Cherry gold crosspoint/Serie M7 design
- Keycap mounts
- Slider colours
In the 1973 and 1974 US catalogues, the only keycap mount offered was straight, also unofficially described as “bar” (a term now used differentiate it from straight when referrring to straight versus angled keystems). By 1979 (the next US catalogue discovered), T stem had become an option, although the majority of switch types remain straight mount. Discovered examples from the early-to-mid 1970s are extremely rare, so it is not clear when T stem became available. German switches supported T stem as early as 1976, as shown in the drawing for M73-0110, which is straight stem but it shows the Style C design with full support for T and cruciform stems.
After T stem became the de facto mount, space bar switches (in the US, at least) could still be found with a straight stem, such as in the Contact Systems CS-400CD (B70-4753).
Alternate action also remained straight stem in the US, simply because the design of the switch did not permit a T stem to be combined with the alternate action mechanism or a second pair of contacts. The German design did not suffer from this limitatation, but no German alternate action switch has yet been sighted.
In US convention, T-stem switches typically face right (⊢) with terminals 1 and 2 on the left, or in some cases forwards (⊥) with the terminals at the front. There does not seem to be any consensus for switch orientation with German-designed keyboards.
By and large, the sliders are all black. There are a few notable exceptions:
- M6 alternate action: pale grey
- German-made M51-0131: medium grey
- US-made 10° T stem: white (B80-64AB)
- The Blaupunkt CEPT-Btx-C1 keyboard has German-made switches that are either white or pale grey; sadly this was extremely poorly documented
- Style D switches in the SAGEM Telex keyboard can also be blue and white
The standard momentary and alternate action switches from Cherry gold crosspoint (latterly M4/M5/M6 Series) and Serie M7 switches are broadly divided into approximately five different styles. This classification was created around 2016 before these switches were better understood, and the significance of these styles is still a matter of ongoing research; see the examples page for further information. Some styles have visually significant variation that may have chronological or other significance; these are classified as sub-styles.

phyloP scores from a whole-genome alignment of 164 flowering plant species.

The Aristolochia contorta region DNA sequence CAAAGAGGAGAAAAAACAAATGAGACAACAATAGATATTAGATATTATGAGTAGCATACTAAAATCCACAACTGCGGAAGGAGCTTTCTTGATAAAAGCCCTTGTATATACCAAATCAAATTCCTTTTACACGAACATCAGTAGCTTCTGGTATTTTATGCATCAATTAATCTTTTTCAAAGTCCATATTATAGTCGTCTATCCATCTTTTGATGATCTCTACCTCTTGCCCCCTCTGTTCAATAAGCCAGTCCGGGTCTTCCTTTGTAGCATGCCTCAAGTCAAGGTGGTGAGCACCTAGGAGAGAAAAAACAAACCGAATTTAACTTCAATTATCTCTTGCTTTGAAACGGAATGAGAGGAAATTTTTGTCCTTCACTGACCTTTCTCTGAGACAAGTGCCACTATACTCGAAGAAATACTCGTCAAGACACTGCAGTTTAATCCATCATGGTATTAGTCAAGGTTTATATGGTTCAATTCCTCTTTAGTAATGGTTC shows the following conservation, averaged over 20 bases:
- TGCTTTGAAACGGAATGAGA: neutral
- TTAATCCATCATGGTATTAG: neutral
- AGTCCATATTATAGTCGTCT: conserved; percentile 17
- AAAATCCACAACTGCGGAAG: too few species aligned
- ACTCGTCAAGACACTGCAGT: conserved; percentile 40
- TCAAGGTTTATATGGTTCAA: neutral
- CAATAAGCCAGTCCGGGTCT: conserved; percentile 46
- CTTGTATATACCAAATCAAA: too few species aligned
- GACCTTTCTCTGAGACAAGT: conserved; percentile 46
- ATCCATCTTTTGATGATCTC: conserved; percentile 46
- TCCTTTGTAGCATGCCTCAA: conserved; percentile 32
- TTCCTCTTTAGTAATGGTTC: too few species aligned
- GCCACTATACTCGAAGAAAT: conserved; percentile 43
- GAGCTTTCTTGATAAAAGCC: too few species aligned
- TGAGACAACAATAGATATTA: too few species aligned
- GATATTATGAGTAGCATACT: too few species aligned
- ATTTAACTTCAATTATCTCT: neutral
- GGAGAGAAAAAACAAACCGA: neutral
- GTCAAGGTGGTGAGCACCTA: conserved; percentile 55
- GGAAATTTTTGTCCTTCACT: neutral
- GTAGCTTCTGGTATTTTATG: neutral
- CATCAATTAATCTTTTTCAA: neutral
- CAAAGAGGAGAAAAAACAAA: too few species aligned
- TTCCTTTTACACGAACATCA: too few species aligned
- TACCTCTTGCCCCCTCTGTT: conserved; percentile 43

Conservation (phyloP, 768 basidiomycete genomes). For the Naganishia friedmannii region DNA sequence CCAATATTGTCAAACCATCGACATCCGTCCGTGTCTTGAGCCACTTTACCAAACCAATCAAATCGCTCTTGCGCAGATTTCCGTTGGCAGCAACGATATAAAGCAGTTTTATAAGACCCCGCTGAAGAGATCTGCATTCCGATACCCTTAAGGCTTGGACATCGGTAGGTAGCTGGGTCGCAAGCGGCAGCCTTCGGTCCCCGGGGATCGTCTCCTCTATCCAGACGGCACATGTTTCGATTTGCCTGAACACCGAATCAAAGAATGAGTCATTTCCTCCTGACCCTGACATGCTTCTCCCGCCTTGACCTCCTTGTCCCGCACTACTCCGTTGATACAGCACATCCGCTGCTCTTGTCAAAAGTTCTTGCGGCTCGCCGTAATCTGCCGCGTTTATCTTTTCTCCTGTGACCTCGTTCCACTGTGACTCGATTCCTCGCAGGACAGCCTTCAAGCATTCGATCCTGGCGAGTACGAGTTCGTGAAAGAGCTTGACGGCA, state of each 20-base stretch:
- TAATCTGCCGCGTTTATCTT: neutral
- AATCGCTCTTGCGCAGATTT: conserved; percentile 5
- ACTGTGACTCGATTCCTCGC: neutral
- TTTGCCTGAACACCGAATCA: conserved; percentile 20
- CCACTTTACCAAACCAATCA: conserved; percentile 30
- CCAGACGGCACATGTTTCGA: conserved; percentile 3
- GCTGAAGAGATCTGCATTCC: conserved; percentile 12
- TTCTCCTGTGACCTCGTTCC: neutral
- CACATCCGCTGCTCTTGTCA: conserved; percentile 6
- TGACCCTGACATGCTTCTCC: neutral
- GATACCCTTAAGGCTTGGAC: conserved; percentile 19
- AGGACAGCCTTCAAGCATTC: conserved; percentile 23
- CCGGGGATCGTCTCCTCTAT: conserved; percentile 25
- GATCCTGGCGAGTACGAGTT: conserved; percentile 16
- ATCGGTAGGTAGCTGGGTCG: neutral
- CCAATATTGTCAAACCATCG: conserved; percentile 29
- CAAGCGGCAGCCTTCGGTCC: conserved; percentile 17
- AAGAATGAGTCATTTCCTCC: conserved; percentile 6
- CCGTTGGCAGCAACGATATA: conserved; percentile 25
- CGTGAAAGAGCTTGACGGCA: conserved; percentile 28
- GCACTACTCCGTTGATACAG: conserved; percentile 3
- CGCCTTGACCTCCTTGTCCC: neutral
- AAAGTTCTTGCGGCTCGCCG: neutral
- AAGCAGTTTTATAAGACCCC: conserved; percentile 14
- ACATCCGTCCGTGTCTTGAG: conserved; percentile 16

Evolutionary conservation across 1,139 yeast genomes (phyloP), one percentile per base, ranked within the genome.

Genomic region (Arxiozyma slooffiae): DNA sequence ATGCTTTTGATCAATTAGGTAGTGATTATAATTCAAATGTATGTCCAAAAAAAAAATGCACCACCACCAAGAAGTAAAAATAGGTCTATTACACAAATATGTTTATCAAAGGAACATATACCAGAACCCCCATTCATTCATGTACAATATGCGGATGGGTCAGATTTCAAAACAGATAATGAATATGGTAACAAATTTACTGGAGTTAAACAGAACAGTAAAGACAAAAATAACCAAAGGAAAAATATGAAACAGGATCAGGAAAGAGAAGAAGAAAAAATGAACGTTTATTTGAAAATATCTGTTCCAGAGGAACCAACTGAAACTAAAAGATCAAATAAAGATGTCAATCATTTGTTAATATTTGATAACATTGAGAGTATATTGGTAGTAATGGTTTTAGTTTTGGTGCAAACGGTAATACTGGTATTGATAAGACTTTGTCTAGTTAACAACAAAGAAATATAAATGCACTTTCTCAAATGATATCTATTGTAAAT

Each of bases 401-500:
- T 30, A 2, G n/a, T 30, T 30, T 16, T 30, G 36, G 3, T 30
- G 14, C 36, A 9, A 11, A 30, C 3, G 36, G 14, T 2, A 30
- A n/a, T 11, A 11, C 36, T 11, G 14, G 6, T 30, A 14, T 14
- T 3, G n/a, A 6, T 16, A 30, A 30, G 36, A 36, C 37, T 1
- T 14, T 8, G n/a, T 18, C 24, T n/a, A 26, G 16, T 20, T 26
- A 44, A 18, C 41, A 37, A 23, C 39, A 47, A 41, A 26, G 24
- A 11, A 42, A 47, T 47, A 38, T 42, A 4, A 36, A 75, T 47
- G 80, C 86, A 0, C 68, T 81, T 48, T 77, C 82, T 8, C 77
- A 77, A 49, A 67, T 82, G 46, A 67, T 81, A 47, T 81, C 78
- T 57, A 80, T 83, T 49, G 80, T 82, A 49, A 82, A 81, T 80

Styles A, AB and B are the US-made switches, in apparent production order (AB was overlooked from the original classification and appears to fall between A and B, sharing characteristics of each). Switches from these styles fall within M5 and M6 Series. Style C is the German-made M73 and M74 switches. Style D is also likely to be German-made; their official designation is not known as they appear to be a custom type made for SAGEM. (A 1994 brochure suggests that regular M7 switches did not change design.)
The US-made switches are all smooth finish. The German-made switches appear to have started with smooth sides and a textured top, changing to all-over textured finish (seemingly the same as with M9), although this remains speculation due to the rarity of German M7 keyboards. Style D switches appear to all be textured finish.
The style classification only covers the standard momentary and alternate action switches. M4 (corner illuminated), M71 (centre illuminated) and M75–M78 (complex) are all distinct designs that can be recognised directly.
The styles are illustrated below. The differentiating characteristics of each style are highlighted in green for the purposes of recognition and identification. The drawings are broadly accurate to 0.1 mm, access to parts permitting; many thanks to UncleFan for additional photographs and parts that allowed the illustrations to be significantly more accurate and detailed. Note that there was quite a bit of production variation, and the drawings below will differ from some switches.